Then on my way home -- my 5:30 p.m. flight was canceled and the airline took about three hours to figure out what to do with their stranded passengers. Fortunately, I had purchased a ‘wrap,'half of which I consumed while arrangements were being made. They eventually decided to bus the lot of us to another airport – three hours away. I got on the bus at 9 p.m. and on the bus consumed the other half of the wrap. We got to our hotel around midnight. After about three hours sleep, I awoke in time to shower and catch the shuttle to the airport monorail. My 6:54 a.m. plane took off at 7:15 a.m. And I ate another granola bar.

 This morning, I discovered that, although I had gone to the grocery store, I had failed to get granola to sprinkle on my yogurt and berries. Then I saw it: the last granola bar. Crumpled, it was a delicious topping.

 My advice: keep granola bars on hand, and on planes, whenever you travel. You just never know.

Sunday, August 19, 2012

Honoring Grandmothers

At  the 11th Gathering of the International Council of 13 Indigenous Grandmothers, women erected tee pees for each of the magnificent teachers. Horses and riders re-enacting the Cheyennes' Long Ride from Oklahoma reservations to their Montana home became part of the ceremonies, along with wolves, on the Northern Cheyenne Indian Reservation.

Thursday, August 16, 2012

Blank Looks

They want to know what you’re talking about. They think they sort of know. You tell them you are going to the 11th Council Gathering of the 13 Indigenous Grandmothers.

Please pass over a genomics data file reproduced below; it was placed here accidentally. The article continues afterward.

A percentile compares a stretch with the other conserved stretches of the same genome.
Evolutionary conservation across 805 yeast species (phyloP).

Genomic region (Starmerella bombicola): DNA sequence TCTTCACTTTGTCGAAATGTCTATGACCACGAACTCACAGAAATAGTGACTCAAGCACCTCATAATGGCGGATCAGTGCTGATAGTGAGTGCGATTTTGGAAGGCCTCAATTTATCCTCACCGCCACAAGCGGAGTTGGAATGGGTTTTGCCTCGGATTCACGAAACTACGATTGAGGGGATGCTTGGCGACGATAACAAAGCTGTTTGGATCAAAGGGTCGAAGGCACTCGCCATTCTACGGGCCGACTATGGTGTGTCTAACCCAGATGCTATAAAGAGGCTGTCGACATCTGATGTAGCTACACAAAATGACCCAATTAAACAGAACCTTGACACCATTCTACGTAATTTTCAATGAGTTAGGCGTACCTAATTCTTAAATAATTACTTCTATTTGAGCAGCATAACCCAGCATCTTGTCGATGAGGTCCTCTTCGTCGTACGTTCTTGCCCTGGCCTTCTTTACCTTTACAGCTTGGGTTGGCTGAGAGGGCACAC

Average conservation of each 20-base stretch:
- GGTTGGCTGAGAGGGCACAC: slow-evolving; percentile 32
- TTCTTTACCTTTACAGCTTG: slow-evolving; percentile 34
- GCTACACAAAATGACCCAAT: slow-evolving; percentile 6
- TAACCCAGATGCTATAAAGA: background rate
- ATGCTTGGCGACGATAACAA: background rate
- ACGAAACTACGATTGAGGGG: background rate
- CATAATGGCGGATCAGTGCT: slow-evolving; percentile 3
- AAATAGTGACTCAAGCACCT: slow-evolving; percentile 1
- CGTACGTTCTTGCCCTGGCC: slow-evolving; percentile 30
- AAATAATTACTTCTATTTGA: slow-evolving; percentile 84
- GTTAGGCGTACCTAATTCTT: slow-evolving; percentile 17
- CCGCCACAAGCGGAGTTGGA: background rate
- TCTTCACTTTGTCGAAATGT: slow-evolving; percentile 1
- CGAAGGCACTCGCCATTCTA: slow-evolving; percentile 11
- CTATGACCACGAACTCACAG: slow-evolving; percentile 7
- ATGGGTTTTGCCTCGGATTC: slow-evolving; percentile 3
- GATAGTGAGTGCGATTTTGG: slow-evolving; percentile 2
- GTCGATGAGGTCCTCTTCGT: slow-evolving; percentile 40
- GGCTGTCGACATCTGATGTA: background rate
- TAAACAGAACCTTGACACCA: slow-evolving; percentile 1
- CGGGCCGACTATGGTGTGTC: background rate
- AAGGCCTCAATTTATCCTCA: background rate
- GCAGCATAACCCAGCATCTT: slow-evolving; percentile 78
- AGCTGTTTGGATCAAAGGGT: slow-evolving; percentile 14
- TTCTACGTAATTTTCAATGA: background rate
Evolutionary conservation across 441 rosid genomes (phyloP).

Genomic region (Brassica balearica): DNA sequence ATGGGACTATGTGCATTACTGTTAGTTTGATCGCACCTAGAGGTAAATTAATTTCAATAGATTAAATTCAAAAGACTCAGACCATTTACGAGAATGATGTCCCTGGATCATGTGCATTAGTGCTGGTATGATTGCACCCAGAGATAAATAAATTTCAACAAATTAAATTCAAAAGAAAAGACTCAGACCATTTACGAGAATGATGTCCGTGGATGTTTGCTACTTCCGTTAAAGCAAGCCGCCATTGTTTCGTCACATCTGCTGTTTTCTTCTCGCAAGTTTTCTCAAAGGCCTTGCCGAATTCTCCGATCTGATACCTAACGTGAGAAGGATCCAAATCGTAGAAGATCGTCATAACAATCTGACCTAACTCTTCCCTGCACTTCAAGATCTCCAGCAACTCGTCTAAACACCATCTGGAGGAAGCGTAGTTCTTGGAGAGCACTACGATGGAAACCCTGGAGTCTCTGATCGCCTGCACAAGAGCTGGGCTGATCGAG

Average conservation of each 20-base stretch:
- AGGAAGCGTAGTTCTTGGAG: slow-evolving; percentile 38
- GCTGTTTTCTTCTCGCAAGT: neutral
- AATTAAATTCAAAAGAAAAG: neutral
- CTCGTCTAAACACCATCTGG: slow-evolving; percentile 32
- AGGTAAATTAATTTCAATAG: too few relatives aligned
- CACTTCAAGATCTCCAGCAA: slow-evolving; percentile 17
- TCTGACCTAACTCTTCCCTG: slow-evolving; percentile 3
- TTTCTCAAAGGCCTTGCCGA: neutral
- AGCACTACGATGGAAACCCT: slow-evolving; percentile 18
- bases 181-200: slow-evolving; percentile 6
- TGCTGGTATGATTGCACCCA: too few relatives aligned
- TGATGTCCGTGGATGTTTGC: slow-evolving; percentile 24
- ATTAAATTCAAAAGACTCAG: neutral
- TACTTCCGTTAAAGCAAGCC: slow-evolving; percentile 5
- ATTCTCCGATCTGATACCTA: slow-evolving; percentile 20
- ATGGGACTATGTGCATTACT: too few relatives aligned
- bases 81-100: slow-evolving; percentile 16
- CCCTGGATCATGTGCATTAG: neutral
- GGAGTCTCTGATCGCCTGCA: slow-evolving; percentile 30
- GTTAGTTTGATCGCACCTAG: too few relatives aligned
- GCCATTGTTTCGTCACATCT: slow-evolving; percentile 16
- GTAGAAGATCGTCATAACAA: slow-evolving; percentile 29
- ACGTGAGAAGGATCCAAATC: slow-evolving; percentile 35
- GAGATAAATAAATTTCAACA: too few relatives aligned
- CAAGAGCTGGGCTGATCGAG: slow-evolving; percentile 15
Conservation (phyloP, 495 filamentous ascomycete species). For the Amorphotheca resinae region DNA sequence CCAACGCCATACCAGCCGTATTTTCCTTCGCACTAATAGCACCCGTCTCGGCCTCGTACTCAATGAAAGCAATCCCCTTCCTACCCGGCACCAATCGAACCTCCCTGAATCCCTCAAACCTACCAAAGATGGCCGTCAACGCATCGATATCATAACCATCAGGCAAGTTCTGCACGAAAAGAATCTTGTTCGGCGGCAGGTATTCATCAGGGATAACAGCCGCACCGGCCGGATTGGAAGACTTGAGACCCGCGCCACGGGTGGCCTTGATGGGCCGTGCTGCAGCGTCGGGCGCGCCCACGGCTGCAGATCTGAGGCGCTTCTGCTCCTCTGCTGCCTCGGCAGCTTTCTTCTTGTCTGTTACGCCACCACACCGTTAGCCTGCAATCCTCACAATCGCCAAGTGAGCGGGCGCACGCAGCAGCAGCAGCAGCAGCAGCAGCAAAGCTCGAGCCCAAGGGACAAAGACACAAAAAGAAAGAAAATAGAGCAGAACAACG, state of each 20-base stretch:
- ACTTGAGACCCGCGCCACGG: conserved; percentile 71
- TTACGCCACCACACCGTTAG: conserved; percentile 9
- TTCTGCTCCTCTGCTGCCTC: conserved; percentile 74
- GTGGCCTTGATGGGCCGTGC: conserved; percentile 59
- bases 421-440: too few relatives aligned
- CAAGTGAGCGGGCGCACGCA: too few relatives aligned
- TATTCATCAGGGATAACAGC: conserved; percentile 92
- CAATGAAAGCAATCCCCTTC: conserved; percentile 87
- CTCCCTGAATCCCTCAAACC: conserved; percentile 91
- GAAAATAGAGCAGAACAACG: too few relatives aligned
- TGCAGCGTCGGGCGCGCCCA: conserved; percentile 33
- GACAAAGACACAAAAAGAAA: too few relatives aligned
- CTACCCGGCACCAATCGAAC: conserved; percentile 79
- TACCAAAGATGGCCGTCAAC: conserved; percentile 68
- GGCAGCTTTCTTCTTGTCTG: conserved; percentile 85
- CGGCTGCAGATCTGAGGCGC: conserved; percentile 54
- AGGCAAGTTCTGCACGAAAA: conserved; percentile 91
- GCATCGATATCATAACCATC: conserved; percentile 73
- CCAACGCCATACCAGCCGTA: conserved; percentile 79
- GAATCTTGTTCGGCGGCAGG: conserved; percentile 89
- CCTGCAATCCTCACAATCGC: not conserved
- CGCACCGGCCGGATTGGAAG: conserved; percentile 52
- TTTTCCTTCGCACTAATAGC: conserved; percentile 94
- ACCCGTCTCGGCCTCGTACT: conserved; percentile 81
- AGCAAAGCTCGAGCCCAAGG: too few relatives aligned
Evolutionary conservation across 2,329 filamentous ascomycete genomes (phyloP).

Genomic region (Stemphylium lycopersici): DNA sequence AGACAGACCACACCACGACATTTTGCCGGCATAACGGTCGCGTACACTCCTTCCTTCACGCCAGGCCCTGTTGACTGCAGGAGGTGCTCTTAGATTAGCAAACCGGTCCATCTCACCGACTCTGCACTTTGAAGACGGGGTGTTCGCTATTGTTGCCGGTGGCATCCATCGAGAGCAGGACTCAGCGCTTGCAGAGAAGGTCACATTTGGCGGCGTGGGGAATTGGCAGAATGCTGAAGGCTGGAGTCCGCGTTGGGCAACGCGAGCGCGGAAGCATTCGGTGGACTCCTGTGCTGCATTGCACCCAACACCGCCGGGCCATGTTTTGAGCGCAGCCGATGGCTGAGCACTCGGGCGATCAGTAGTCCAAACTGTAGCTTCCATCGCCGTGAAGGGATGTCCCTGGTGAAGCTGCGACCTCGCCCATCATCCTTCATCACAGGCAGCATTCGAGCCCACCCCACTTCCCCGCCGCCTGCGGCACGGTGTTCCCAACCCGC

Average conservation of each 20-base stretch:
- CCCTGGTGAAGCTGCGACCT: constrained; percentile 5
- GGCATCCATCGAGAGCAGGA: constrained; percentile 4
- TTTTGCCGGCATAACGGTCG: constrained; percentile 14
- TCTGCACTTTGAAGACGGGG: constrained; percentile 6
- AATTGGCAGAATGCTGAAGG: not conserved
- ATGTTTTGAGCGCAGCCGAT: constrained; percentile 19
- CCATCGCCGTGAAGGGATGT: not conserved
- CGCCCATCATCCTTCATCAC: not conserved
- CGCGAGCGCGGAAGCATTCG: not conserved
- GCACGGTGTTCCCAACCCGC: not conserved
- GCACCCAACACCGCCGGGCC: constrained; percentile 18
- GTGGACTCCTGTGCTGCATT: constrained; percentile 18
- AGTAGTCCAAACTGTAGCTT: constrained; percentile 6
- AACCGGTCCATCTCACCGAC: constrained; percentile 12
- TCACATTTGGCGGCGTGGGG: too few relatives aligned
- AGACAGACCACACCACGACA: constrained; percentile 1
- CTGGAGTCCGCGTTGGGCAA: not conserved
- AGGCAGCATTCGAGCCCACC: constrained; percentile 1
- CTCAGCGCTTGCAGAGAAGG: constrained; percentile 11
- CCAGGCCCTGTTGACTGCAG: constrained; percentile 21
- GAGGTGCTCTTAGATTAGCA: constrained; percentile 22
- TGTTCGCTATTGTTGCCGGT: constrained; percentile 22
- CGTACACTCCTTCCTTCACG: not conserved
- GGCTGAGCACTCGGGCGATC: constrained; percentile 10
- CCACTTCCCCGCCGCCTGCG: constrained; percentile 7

“Are you indigenous?” 


 It will be held on the Northern Cheyenne Indian Reservation in Montana.

 “Do you have Native blood?”


 Their faces become, if possible, even more blank.

 I can imagine their unspoken question: “Why would an old white woman go to an Indian reservation where she will have to camp to listen to a lot of old Indian women?” 

 First, not all indigenous people are Native American. The grandmothers come from Brazil, Central America, Gabon, Nepal, Tibet and New Zealand as well as from the Americas.

 Second, I went to learn, to join in their prayers and blessings and to be part of their efforts to heal the earth – not just from environmental degradation but also from the myriad atrocities that have covered the planet with blood.

 “Okay.” My listener is doubtful. "How can someone learn from aborigines? They are invisible. They have no culture. They are primitive and conquered peoples."  

The 13 indigenous grandmothers represent cultures that go back thousands of years – before there were governments – to the time when people and animals and plants and places could communicate – learn from one another. If the earth is to be healed, if our species is to be healed, these are the women who can help us accomplish this.

 Born and raised in the ultimate consumer culture, I need their perspectives.

 Born into a patriarchal, misogynist culture, I need their energies to empower balance and harmony between the sexes.

All of us have genetic memory of prayer circles and sacred fires. Remembering our original ways of being is a process. This process is facilitated by those with an umbilical cord connection with the earth.

 That’s why I went to the 11th Council Gathering of the 13 Indigenous Grandmothers

Tuesday, August 7, 2012

Big Story at Little Bighorn

Never underestimate the power of a good storyteller. En route to a gathering on the Northern Cheyenne Indian Reservation, I stopped at the Little Bighorn Battlefield National Monument. I’d been there before but it was a good chance to stretch my legs. And, as it turned out, my mind.